Mole Creek

H

Hastings

MW

Mt Weld

IB

Ida Bay

PB

Precipitous Bluff

Figure 1 Map of Tasmania and the major Karst Areas

The Junee-Florentine Valley

Situated about 1.5 hours drive from Hobart, the Junee-Florentine Valley forms probably the best caving area in Tasmania, certainly for sport caving.  Most of the systems are still active, and care has to be exercised with regards to the weather (flooding).  This area is not renowned for its decorations, but there is the odd gem if you know where to look!

The Junee Florentine area is a large drainage system (12 by 13 km) involving several valley systems which resurge at the Junee Resurgence.  The area holds many separate complex systems which have all been dye traced to this single resurgence.  Links between the systems are continually being sought and the elusive "master drain" has still not yet been found!  The majority of the caves are vertical in nature with many pitches over 80m. Some of the systems do drop into river systems that provide through trips to a horizontal entrance but the majority are true SRT.  Most of the renowned trips (difficult and sporting trips) in Tasmania are in this area.  (Ice Tube 360m one of the deepest caves in Australia, Niggly Pot, 100m of pitches along difficult passage followed by a 186m free hang pitch, to a large blind horizontal system, Serendipity - regarded as one of the most sporting trips in the country).  There are many other caves etc of less arduous nature, several of which are regarded as "classic" tourist trips, Slaughterhouse-Growling Swallet, Dwarrowdelf-Khazad Dum exchange, but again most of these are vertical.

Ida Bay

This area is dominated by the Exit Cave system, with some 16km of surveyed passage. Its true length however is unknown due to the poor correlation of the survey data!  It is an active river system, with a number of vertical entrances providing the scope for a variety of through trips and exchanges, one of best being a Mini Martin 115m free hang entrance pitch in daylight.  Exit Cave is very well decorated in places, and is restricted by a permit system, but by good planning the local clubs can obtain a permit with relative ease.

The area also has a large number of straight vertical trips (bounce trips) generally to a depth of 180m to 200m with only limited horizontal passage in the cave.  Many of these however, provide good digging opportunities with potential connections to the exit system, a thing the locals rarely do "why dig when we can find virgin passage elsewhere!"  It is in this area the author dug through a flattener to find a major extension to a cave system which will hopefully be connected into the Exit System on the next visit.


The lime tree in Marakoova Cave. Mole Creek.

Mole Creek

Probably the most famous and well known of the Tasmanian caving areas being renown for its beautiful formations.  Many of the caves are horizontal systems, offering easier caving opportunities, but most are permit only caves.  While some are relatively easy to obtain through the local clubs, gems like Kubla Khan are subjected to such severe restrictions (somewhat ridiculous) that it is nearly impossible for "foreigners" to gain access, unless by sheer luck.  (After a year of trying I still haven't got a Kubla Khan trip!!).  The effort to obtain these permits however is worthwhile as their beauty and formations are stunning

Highlights of the last trip

One of the main aims of my trip however was to re-survey and push a remote complex system known as Anne-a-Kanada (presently 360m deep) with the aim of attaining the deepest cave in Australia record.  The system is situated in the south west wilderness on a (1000m) ridge system near Mt Anne.  As the area is in a National Park, no helicopter flights etc are permitted so all gear has to be hiked in.  This involves a 4 to 7 hour walk dependent on load.  Three 6-7 day expeditions as well as several gear carry trips were undertaken by myself and Jeff Butt.  Together we have re-surveyed most of the cave and new ground pushed, but the results of these expeditions will form a separate BB article.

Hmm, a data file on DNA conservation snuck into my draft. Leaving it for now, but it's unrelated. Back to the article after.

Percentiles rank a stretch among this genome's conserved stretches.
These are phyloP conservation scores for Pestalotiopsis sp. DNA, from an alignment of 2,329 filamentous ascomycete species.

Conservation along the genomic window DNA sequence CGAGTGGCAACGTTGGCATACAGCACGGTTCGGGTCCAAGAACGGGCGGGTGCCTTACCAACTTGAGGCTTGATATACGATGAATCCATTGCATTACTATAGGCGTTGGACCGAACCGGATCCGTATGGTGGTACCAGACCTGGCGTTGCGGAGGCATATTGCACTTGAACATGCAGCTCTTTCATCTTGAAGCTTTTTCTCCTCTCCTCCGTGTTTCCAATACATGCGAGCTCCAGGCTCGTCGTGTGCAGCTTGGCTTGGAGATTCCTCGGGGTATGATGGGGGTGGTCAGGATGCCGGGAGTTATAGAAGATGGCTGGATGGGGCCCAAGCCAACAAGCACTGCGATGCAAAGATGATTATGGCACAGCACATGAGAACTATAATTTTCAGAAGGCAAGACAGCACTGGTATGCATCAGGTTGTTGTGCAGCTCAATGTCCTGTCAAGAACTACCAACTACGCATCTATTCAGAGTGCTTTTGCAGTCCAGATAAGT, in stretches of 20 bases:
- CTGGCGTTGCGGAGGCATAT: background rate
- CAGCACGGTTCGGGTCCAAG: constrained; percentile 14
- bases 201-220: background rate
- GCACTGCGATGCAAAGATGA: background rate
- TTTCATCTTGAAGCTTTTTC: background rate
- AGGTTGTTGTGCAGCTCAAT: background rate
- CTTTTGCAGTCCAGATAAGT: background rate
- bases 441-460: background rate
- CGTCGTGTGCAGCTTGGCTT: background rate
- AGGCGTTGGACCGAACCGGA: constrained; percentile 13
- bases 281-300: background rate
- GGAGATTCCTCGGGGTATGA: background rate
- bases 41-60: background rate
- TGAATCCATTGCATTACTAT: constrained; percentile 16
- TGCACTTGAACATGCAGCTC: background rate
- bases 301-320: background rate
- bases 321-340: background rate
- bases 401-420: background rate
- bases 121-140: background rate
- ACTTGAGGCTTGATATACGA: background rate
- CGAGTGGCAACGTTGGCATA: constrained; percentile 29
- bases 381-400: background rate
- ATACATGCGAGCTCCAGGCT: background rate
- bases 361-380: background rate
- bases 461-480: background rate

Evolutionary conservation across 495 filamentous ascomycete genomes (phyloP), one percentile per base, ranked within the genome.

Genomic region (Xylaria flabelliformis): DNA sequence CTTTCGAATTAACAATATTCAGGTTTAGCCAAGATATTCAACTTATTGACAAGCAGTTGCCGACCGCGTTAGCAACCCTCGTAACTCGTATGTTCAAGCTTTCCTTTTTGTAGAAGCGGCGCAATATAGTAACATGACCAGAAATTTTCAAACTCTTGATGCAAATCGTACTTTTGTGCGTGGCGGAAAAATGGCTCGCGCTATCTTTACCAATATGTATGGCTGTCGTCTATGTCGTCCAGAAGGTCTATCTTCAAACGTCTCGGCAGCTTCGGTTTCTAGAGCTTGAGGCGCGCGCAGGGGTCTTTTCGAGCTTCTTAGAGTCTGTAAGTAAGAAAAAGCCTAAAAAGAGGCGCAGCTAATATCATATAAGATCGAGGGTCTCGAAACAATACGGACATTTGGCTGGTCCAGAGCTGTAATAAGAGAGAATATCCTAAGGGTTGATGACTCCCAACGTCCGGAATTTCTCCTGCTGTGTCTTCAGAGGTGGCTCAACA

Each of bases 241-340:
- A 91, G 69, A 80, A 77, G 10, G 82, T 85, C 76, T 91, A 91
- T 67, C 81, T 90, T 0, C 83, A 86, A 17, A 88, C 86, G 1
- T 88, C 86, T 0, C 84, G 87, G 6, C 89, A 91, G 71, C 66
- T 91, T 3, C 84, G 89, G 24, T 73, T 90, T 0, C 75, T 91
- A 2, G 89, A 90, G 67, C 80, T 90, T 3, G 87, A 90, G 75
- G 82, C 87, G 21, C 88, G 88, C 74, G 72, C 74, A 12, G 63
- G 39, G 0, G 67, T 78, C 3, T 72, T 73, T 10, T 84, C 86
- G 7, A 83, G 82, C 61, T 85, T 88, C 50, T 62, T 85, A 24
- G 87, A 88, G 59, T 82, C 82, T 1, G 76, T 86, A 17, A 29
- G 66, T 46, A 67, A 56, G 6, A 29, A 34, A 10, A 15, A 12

Stal in Lynn's Cave.

Another project worthy of mention is the extension of Baader Meinhof in the Ida Bay area.  Here the author was shown a tight flattener with a cobble stream way running through. The passage was too tight to squeeze through but had a howling draught (and we mean howling!!) indicating a probable connection into the Exit System.  The locals thought the prospect of digging this too daunting or may be degrading!!  On seeing it my comment was "Man this would have been pushed long ago!" Several digging trips and the restrictions were removed and the author broke through into a large extension with the possibility of a connection to Exit.  Again the results and survey of this extension will feature as a separate BB article.

As well as these projects, I did many of the classic trips, found several new small caves and extensions in various others.  One goal I still haven't achieved is to do Niggly Pot and the 186m free hang (the black super giant) much to my annoyance third time lucky I guess!!

Conclusion

Tasmania is a great little undiscovered island, similar to a rural England some 20 years or so ago.  Most of the cave areas are predominantly vertical systems with large horizontal systems at a base level, some of which have horizontal entrances. The required skill level varies right across the board, from relatively easy to a very serious undertaking.  This is complicated by the fact that the majority of the caves are not bolted to any extent and that a good level of skill in natural rigging is required.  The decoration in the caves varies from non existent to mind blowing, dependent on the caving area, although access to the pretty areas is permitted and can be very difficult (if not impossible) to attain.

With the limited number of cavers and hence traffic, new passage can be found relatively easily especially those in the more remote areas.  The digging potential is huge but it is generally frowned upon from the cave conservation point of view.  If conducted, it has to be planned carefully with good homework and a clear aim to prevent bad feeling from the locals.  Banging would be tantamount to treason!

Overall, Tasmania is well worth a visit with some exciting caving so much so I am off in August for a 3rd six month session.  If you're heading out that way, contact myself or the local cave club (the Southern Tasmanian Caveneers STC) as they are a good bunch and will show you around. See ya there.

Formations in Lynn's Cave.